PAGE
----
By Scott Nicholls
They came, they saw, they whimpered.
England and international tournaments don’t mix well. This England team, remember, went 10-for-10 in qualifying, and never even looked like losing a game. As soon as the games mattered, though, England’s “Lions” turned into “Cubs.”
England fans still have base expectations of a still-very-good set of players, but there’s a pattern of failure that has plagued England since their World Cup win in 1966 and nothing has been done to change it. The worst thing about it is that all England fans have come to expect disappointment at international tournaments.
When England turned on the style against Wales to come from 1-0 down, it was like watching a different team — they looked like lions, not cubs. Hodgson’s men had flair, bite, courage, and no fear. It made you forget that Hodgson was the manager that was ultimately a huge problem for this England team.
But then the blame shouldn’t fall squarely on Hodgson. It should fall on the English Football Association as well. Too timid to approach a controversial figure, Greg Dyke and his cronies have always favored ‘’yes men” above all else. Roy Hodgson was that man this time, Steve McClaren was that man the time before that, and it’s likely we’ll see someone like Gareth Southgate — the bookies’ favorite — take over after Roy.
Just like owners are said to take on the form of their pets — a soccer team takes on the form of its coach. Look at Chelsea under Jose Mourinho, for example. Mourinho instilled an “us vs them” mentality at Chelsea, and while they did eventually crumble it was because Mourinho did. Strong personalities create and/or bring out other strong characters within the camp, and Hodgson’s post game whine just sums up where he goes wrong with this. “These things happen,” whined the former Fulham manager.
These things happen? Really? That’s all you’ve got for what most are calling “England’s most embarrassing result ever?” The mind boggles.
Hodgson might be the most uninspiring manager that has every walked the Earth. He sits drearily on the sidelines watching from his (probably) Audi-sponsored plush chair on the bench, looking on pensively but really not knowing what he’s going to do next. Hodgson’s biggest failings at this tournament were 1) being afraid to change the game when he needed to, and 2) dropping over half the team for a must-win game after an emphatic performance and comeback against Wales. Talk about putting your team out of rhythm.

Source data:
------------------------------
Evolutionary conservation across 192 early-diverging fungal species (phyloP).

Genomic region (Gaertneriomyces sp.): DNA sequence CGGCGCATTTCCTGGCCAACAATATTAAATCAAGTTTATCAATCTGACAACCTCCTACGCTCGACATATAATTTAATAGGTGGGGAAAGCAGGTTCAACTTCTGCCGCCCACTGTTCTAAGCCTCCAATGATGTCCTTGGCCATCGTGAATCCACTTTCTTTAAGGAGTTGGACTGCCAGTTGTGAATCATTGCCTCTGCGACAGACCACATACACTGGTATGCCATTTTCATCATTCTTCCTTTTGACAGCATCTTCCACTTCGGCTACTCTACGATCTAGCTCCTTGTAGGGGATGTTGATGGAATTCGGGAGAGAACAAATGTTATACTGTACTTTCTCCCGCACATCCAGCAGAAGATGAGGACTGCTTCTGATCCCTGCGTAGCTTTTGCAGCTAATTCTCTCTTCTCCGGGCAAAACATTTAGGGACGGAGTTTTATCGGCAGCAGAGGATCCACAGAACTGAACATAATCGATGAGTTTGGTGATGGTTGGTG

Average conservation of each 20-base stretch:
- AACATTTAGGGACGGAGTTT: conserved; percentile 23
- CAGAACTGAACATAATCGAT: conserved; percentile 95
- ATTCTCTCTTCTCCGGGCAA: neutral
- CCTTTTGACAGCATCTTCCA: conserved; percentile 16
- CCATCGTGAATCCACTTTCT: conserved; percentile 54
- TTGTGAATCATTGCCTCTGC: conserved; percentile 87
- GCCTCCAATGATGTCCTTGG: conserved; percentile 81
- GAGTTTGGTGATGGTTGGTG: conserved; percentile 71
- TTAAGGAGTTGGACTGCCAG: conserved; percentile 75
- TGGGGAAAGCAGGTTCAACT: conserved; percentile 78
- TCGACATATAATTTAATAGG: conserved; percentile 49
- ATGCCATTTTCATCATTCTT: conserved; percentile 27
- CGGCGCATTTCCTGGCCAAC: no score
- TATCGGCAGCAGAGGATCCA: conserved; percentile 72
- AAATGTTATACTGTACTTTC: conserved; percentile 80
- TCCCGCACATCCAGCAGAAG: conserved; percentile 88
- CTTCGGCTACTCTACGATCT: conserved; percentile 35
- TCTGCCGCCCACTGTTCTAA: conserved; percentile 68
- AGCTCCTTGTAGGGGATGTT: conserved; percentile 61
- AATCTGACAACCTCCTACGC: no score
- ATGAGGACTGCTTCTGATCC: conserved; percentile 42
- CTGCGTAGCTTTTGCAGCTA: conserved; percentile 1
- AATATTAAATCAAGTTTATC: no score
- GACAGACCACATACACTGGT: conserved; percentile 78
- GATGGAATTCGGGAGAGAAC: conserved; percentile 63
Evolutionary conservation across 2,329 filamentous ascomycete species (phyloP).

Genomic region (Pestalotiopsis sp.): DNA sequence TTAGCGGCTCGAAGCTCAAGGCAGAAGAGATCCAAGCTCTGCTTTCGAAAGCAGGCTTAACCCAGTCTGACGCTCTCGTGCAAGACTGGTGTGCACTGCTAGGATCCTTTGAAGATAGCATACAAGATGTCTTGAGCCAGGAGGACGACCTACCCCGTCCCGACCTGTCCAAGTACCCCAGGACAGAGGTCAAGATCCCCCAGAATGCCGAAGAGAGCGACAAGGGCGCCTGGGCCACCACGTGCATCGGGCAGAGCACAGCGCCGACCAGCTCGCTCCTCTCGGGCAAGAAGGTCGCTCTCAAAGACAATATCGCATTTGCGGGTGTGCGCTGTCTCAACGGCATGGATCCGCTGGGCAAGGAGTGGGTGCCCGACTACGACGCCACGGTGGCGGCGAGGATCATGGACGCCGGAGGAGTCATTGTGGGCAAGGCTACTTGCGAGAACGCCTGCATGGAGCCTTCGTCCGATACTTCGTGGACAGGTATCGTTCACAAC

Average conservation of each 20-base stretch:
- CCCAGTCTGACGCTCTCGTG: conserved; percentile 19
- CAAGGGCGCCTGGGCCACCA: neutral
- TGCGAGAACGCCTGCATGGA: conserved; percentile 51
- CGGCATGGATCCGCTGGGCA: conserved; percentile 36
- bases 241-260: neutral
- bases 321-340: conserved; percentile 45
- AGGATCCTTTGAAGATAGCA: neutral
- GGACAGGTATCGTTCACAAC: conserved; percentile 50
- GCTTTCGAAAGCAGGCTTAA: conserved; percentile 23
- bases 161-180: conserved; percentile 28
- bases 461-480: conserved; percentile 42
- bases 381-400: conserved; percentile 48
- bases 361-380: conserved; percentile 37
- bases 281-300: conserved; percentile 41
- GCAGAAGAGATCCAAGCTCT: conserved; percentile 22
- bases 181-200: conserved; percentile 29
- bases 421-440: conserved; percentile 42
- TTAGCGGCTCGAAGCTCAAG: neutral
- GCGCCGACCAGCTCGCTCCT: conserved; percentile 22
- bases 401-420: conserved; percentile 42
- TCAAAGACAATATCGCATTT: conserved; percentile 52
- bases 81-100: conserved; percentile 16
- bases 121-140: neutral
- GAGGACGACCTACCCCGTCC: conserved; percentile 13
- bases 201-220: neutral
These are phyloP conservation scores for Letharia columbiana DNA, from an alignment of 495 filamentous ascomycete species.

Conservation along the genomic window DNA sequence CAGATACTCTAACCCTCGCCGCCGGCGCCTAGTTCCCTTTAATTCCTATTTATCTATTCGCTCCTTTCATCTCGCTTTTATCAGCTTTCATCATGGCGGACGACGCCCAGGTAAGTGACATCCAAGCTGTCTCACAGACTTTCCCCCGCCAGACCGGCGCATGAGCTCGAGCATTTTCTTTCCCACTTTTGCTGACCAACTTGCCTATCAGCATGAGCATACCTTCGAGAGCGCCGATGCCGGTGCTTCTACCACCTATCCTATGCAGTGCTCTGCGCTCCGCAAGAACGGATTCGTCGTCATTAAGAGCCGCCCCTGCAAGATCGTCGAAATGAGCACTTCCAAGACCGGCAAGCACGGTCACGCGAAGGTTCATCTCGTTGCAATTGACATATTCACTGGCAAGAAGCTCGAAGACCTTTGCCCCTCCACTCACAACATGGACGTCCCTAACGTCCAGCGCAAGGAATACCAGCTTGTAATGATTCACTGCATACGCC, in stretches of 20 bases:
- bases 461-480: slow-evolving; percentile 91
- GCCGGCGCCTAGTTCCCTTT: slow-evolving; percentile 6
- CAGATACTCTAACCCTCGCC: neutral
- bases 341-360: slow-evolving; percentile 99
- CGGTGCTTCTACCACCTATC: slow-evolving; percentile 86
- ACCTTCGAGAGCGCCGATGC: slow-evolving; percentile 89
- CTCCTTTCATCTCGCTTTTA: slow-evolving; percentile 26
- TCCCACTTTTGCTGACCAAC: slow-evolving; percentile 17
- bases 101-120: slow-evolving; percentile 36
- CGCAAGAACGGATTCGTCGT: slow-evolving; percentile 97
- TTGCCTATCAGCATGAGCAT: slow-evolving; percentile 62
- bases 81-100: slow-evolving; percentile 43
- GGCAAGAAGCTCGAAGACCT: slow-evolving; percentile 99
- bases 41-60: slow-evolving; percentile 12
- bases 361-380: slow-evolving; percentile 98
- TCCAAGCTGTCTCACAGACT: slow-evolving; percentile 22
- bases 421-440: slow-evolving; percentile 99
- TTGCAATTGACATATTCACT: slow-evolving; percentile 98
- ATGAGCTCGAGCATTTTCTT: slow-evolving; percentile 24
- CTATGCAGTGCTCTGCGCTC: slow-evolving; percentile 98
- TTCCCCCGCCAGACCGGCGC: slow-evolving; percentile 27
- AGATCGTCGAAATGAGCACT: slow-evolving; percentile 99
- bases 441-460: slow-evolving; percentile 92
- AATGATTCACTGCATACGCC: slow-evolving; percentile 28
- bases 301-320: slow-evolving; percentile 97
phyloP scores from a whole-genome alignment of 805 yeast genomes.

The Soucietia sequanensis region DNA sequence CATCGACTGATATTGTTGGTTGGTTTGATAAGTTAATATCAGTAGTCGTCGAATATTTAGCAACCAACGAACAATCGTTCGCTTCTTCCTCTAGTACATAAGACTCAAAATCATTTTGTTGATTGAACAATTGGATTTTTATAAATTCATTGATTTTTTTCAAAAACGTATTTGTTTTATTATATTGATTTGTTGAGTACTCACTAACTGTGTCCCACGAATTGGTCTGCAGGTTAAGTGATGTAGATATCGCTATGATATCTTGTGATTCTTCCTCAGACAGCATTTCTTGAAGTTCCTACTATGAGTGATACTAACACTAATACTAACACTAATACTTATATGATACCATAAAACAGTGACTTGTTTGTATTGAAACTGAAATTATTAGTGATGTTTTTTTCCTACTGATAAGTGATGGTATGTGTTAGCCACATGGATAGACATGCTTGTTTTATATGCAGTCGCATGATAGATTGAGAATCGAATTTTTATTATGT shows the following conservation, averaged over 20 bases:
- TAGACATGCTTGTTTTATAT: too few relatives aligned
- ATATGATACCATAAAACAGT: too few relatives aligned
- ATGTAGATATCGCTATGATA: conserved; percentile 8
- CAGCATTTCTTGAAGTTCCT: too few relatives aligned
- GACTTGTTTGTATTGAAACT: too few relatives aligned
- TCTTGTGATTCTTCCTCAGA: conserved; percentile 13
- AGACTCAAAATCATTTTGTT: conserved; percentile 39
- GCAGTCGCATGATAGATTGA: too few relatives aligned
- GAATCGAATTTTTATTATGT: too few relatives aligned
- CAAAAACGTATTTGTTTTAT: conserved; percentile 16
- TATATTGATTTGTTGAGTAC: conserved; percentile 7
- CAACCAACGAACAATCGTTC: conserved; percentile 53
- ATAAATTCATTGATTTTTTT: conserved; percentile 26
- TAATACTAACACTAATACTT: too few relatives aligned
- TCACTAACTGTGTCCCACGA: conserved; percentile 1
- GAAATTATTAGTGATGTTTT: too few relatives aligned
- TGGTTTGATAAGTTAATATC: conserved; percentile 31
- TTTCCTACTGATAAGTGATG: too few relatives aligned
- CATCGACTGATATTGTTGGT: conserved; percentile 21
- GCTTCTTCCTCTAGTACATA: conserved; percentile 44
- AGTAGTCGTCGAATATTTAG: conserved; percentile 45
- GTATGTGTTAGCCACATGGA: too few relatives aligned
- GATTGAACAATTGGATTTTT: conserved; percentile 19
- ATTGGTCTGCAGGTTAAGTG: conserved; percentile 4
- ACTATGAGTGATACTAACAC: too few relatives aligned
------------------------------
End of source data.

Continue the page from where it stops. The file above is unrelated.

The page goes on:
Hodgson epitomized his incompetence yesterday when he attended a press conference and sulked like a three-year old boy after somebody took his iPad away.
“I don’t really know what I’m doing here. I thought my statement last night was sufficient,” complained the freshly resigned England manager, before adding, “I’m no longer the England manager. My time has been and gone, but I was told that it was important for everybody that I appear — I suppose someone has to stand and take the slings and arrows that come with it.”
There is no accountability here and that is part of the bigger problem. Furthermore, with no John Terry to grab the players by the scruff of the neck — there’s no leadership either.
Hodgson was peeved he’d been strong-armed into facing the media, but his petulant reaction is a massive slap in the face to an England fan-base that has seen its nation’s players crash out of the 2014 World Cup in the group stage, and in the knockout round to Germany in the 2010 World Cup. Let’s not forget that under another “yes man” — Steve McClaren — the Three Lions failed to qualify for the European Championships in 2008.
England have won six games in the knockout stages of tournaments since 1966. Most of those six wins are scattered between Bobby Robson, who managed to finish 4th at Italia ’90, and Sven Goran-Erilksson, when he guided England to the quarterfinals of two straight World Cups.
Since Sven? Round of 16, Group Stage at the World Cup; Did not qualify, Quarter Finals, Round of 16 in the European Championships. It’s getting worse, and worse.